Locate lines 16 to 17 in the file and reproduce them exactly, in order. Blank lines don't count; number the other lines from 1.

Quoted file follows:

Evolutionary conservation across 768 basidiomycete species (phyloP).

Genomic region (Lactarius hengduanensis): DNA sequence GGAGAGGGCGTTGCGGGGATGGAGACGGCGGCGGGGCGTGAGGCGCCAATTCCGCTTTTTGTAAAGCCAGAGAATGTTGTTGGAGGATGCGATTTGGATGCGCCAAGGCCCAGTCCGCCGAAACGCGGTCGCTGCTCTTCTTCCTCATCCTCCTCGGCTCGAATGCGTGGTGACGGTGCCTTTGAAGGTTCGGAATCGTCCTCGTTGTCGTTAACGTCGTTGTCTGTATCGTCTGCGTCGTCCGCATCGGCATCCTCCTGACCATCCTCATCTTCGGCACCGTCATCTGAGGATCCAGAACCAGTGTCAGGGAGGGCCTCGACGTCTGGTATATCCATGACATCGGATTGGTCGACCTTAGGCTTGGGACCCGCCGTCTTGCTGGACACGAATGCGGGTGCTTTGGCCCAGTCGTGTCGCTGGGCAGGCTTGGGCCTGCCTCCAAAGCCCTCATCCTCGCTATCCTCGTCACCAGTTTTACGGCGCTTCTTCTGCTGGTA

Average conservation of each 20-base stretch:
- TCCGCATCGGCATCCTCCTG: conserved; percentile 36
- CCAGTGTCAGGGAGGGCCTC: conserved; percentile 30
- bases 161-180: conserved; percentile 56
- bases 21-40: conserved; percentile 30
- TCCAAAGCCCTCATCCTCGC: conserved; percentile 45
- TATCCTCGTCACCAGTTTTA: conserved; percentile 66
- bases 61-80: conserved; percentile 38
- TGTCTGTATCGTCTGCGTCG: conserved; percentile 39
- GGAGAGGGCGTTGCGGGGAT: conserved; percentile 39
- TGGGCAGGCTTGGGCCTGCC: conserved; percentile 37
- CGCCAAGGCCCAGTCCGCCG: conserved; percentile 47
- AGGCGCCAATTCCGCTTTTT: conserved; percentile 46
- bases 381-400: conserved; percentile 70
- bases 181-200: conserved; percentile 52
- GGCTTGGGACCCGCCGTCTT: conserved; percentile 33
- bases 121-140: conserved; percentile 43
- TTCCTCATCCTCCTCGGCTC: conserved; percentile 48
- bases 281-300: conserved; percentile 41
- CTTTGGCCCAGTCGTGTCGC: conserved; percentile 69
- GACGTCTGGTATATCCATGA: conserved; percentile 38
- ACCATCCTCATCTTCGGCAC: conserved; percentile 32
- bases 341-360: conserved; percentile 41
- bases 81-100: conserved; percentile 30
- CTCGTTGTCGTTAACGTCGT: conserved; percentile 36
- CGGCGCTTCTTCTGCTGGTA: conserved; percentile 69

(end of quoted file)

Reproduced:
- bases 381-400: conserved; percentile 70
- bases 181-200: conserved; percentile 52